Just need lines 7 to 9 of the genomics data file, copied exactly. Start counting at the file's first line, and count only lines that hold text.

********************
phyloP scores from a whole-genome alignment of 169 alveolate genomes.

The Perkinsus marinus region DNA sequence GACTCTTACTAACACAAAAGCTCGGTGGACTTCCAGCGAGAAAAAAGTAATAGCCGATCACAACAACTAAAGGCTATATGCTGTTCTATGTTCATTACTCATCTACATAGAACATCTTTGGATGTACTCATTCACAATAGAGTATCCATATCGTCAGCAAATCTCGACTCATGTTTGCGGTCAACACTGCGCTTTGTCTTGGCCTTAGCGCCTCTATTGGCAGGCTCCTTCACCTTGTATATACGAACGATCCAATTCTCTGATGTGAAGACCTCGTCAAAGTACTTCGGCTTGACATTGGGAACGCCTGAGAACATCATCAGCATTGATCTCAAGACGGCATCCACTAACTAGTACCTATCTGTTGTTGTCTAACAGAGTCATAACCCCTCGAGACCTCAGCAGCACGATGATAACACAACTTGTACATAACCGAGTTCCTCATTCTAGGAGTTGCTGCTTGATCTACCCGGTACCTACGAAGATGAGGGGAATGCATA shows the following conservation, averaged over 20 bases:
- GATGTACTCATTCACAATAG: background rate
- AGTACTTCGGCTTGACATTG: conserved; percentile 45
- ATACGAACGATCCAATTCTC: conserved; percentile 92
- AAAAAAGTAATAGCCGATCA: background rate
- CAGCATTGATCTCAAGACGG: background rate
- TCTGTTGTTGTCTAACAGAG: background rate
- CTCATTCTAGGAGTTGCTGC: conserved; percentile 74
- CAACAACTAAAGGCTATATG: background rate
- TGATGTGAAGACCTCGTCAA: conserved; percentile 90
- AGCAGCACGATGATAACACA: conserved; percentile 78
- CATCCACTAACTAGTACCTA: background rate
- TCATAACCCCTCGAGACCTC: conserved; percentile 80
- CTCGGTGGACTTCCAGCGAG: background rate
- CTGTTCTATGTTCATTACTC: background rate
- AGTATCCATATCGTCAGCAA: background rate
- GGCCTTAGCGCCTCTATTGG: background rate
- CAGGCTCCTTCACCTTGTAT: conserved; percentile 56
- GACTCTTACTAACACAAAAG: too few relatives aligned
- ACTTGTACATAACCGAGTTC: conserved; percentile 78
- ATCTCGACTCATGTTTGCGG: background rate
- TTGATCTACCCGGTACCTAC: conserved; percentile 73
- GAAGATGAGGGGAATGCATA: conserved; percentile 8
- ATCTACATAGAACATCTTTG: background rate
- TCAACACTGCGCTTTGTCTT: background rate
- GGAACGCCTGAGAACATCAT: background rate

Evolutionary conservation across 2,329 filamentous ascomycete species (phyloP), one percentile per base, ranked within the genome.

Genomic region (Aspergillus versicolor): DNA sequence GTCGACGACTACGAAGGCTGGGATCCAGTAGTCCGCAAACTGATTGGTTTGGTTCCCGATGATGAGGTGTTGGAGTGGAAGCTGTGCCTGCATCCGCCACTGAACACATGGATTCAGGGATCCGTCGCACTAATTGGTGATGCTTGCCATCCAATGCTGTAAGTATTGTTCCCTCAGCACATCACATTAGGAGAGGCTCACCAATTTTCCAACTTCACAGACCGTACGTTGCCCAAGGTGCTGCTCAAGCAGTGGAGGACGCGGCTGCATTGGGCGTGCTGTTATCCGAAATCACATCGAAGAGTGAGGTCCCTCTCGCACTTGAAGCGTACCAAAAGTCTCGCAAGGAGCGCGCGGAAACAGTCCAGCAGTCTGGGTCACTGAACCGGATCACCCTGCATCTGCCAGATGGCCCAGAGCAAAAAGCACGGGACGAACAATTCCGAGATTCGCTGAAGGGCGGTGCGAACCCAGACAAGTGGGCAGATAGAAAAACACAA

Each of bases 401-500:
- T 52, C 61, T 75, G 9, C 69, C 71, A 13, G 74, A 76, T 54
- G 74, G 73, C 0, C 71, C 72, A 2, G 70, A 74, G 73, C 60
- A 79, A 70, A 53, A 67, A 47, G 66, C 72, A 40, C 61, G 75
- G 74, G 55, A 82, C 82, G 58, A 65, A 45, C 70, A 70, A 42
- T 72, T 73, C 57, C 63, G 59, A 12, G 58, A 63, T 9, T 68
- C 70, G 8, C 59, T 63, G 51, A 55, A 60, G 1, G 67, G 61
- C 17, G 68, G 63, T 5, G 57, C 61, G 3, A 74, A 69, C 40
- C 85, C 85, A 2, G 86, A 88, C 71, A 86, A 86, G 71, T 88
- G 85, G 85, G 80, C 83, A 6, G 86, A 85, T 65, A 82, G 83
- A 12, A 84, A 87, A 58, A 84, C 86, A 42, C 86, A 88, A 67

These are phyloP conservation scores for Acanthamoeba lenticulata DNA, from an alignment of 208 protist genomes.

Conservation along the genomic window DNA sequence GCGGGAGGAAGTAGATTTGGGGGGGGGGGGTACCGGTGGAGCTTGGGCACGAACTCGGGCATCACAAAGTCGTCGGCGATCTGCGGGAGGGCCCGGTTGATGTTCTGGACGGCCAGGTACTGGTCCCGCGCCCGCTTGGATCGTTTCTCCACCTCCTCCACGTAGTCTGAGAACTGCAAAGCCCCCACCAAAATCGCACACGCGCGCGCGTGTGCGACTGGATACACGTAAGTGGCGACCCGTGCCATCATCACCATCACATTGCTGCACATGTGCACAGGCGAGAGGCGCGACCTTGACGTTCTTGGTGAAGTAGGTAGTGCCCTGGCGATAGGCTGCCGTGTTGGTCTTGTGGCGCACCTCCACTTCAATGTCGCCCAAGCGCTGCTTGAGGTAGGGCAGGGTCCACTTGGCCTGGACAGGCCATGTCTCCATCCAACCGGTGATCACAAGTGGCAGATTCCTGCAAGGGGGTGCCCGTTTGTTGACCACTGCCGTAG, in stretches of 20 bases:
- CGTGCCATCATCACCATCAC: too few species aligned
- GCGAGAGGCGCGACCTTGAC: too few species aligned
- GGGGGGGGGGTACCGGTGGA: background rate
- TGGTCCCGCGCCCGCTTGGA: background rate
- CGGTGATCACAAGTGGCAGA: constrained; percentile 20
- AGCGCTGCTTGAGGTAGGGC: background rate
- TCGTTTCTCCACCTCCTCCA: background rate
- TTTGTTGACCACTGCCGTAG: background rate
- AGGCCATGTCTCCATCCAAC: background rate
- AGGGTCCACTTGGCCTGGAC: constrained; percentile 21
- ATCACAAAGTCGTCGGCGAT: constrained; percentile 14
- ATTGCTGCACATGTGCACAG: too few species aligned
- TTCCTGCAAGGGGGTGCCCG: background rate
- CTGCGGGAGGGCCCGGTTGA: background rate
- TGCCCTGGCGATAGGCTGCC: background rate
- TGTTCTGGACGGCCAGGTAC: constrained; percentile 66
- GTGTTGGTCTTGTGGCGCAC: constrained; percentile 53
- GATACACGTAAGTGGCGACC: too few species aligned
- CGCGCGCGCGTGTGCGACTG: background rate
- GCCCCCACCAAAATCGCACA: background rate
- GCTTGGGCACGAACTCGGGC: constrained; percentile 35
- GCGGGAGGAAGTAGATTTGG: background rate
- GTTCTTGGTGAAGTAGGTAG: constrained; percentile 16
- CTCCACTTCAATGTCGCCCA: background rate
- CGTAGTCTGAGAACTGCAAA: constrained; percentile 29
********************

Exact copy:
- CAGCATTGATCTCAAGACGG: background rate
- TCTGTTGTTGTCTAACAGAG: background rate
- CTCATTCTAGGAGTTGCTGC: conserved; percentile 74